Chris DeSorbo has a B.S. in biology and M.S. in environmental studies/conservation biology. His early career field positions varied from conducting hawk counts in Washington State, to studying songbirds in Hawaii, and surveying loon populations in New Hampshire.
He joined BRI in 1998, and oversaw a Common Loon behavioral ecology and toxicology study in Maine’s Rangeley Lakes region. Over the next several years, he conducted a wide variety of BRI research projects with a continuing emphasis on Common Loon ecology, management, and the toxicology of mercury. He published two landmark papers regarding managing loon populations using rafts.
As BRI expanded its mercury research with Common Loons to include other species, DeSorbo was drawn to raptors, and BRI’s raptor program was born. In 2004, he began what has now become the most extensive Bald Eagle sampling and banding effort in Maine’s history, with close to 700 eaglets banded throughout the state. He summarized a portion of this eagle research in his graduate work, which established that lake-nesting Bald Eagles in Maine are exposed to some of the highest mercury burdens in North America.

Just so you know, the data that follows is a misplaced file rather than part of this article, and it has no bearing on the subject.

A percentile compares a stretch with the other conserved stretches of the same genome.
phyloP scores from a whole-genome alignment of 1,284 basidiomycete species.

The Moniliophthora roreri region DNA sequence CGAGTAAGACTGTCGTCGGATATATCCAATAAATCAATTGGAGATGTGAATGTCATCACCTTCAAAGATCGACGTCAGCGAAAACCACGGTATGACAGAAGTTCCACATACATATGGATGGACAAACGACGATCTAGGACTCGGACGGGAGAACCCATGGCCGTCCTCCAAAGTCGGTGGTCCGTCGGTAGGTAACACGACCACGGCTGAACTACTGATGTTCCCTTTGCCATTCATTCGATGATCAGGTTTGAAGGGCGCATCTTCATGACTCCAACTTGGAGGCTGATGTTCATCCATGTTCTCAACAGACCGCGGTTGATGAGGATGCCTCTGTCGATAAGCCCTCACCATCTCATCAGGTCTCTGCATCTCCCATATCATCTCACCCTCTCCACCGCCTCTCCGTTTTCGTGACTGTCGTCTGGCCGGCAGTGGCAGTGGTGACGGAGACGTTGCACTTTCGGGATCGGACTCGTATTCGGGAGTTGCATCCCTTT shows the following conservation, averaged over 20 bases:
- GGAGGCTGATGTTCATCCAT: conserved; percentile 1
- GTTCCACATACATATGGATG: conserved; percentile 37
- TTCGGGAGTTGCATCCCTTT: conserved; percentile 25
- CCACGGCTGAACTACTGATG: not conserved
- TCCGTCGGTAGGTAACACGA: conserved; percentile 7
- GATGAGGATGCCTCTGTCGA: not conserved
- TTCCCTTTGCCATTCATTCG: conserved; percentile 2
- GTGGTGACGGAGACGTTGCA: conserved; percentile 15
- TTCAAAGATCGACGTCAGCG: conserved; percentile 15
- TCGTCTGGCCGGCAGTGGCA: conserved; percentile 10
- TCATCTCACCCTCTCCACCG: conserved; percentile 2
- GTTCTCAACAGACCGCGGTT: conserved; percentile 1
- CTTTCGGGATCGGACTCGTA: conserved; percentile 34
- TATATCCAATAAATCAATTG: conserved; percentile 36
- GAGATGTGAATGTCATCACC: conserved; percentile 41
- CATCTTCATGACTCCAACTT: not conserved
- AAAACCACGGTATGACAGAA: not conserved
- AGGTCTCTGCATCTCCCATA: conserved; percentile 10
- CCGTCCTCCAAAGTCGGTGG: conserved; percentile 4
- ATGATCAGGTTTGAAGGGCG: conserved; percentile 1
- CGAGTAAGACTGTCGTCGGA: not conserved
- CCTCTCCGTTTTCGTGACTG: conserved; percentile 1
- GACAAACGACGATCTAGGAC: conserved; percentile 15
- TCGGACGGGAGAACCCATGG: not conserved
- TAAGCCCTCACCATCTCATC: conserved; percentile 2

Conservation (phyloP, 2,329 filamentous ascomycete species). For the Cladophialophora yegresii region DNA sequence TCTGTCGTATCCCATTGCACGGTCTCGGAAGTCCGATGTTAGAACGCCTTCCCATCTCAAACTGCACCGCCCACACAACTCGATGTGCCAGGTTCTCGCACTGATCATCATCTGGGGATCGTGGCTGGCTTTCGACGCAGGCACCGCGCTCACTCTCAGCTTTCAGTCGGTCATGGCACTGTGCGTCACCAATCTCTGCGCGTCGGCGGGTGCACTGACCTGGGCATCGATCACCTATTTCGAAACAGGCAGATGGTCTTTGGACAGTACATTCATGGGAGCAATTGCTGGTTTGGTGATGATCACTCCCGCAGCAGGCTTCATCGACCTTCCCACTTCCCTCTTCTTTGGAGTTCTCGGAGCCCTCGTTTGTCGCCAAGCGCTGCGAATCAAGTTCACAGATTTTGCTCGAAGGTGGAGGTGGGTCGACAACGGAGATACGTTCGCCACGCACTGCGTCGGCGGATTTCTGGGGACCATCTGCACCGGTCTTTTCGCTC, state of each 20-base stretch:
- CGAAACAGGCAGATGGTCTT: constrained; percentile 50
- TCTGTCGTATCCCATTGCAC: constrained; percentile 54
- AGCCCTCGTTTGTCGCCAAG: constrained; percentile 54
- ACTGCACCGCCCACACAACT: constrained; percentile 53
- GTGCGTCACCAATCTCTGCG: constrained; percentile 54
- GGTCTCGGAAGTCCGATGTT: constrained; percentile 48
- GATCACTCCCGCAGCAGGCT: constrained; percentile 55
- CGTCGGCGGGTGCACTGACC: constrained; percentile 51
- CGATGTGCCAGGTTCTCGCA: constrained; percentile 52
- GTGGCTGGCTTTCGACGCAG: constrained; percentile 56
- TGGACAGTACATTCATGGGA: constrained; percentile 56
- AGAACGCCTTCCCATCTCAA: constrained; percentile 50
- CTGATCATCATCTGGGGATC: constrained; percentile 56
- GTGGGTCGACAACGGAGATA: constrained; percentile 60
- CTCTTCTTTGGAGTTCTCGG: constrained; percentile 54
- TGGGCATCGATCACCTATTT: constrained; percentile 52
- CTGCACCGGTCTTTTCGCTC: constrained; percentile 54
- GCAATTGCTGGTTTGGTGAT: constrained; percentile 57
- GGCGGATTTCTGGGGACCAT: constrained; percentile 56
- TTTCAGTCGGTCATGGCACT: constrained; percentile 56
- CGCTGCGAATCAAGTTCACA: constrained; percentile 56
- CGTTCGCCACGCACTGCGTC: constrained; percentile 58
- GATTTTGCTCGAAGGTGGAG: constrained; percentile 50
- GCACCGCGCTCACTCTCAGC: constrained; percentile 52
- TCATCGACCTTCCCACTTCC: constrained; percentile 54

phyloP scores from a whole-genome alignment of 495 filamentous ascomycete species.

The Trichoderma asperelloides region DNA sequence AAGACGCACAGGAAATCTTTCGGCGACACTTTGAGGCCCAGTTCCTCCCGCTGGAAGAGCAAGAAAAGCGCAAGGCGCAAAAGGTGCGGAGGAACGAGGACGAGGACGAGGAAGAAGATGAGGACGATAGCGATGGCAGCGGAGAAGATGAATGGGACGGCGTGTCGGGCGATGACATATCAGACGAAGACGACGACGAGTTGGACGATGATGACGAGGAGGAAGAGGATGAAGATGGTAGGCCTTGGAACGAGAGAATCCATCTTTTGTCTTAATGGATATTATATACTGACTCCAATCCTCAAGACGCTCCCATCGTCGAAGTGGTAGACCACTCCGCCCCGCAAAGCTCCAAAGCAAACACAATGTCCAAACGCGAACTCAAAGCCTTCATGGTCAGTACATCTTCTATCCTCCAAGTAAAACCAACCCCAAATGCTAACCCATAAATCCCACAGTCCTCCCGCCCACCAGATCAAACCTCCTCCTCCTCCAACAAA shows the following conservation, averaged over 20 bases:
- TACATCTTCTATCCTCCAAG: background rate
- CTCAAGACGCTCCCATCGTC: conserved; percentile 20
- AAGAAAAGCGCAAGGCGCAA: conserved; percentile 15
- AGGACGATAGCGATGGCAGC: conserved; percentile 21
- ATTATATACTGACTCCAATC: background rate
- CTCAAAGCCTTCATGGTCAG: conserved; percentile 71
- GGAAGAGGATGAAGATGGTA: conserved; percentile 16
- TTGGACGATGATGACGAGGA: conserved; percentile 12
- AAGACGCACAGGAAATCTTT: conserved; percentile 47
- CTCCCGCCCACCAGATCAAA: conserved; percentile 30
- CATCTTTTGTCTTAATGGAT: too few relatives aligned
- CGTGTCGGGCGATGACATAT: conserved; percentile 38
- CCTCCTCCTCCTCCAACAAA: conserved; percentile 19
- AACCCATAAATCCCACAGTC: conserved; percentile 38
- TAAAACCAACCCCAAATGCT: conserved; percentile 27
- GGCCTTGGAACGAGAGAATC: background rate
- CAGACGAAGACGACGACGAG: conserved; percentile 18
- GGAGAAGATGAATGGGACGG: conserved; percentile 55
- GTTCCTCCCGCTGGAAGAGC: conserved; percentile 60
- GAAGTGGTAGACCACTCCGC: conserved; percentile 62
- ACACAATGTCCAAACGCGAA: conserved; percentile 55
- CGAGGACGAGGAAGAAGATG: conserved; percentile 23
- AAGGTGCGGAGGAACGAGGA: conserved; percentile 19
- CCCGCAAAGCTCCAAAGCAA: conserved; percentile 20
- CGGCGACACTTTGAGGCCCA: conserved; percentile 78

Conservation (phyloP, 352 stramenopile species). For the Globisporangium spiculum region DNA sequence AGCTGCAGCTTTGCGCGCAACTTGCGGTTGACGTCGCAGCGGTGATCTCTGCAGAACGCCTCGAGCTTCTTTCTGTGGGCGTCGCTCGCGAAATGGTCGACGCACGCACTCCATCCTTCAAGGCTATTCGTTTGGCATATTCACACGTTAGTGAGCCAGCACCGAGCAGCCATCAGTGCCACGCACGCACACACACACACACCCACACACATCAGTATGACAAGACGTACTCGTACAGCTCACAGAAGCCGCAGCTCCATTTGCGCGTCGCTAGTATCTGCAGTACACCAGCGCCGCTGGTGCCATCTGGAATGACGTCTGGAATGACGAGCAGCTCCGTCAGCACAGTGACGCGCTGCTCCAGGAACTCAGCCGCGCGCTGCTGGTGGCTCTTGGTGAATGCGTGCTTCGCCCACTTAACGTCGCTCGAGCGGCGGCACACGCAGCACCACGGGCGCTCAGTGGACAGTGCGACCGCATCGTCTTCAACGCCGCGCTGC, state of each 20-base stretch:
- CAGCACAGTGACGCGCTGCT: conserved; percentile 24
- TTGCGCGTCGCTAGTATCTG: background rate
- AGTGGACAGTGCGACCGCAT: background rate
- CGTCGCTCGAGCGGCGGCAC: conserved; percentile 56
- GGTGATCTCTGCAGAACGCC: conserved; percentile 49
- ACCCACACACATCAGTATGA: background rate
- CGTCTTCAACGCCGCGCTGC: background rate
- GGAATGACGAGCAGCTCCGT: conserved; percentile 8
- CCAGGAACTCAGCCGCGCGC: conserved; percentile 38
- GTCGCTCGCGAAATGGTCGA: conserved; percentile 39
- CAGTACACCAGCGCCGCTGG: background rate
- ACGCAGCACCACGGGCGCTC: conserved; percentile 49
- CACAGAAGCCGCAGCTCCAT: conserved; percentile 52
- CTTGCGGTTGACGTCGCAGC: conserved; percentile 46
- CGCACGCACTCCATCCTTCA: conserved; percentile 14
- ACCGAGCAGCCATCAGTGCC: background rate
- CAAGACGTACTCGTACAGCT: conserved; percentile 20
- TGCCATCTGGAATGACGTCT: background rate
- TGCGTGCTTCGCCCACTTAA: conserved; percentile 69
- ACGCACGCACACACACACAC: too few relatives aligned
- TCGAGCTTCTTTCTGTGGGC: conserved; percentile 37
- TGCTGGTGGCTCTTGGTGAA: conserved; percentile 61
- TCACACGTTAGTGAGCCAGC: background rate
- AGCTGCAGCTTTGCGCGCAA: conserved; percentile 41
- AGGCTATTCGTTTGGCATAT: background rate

Recent efforts for the raptor program have emphasized using satellite telemetry to answer a variety of questions about the movement patterns of Bald Eagles, Peregrine Falcons, and other raptors, surveying Maine’s Osprey population, and extensive efforts to establish baseline information on Maine’s offshore raptor migration using counts and satellite tracking to aid in wind power siting decisions.
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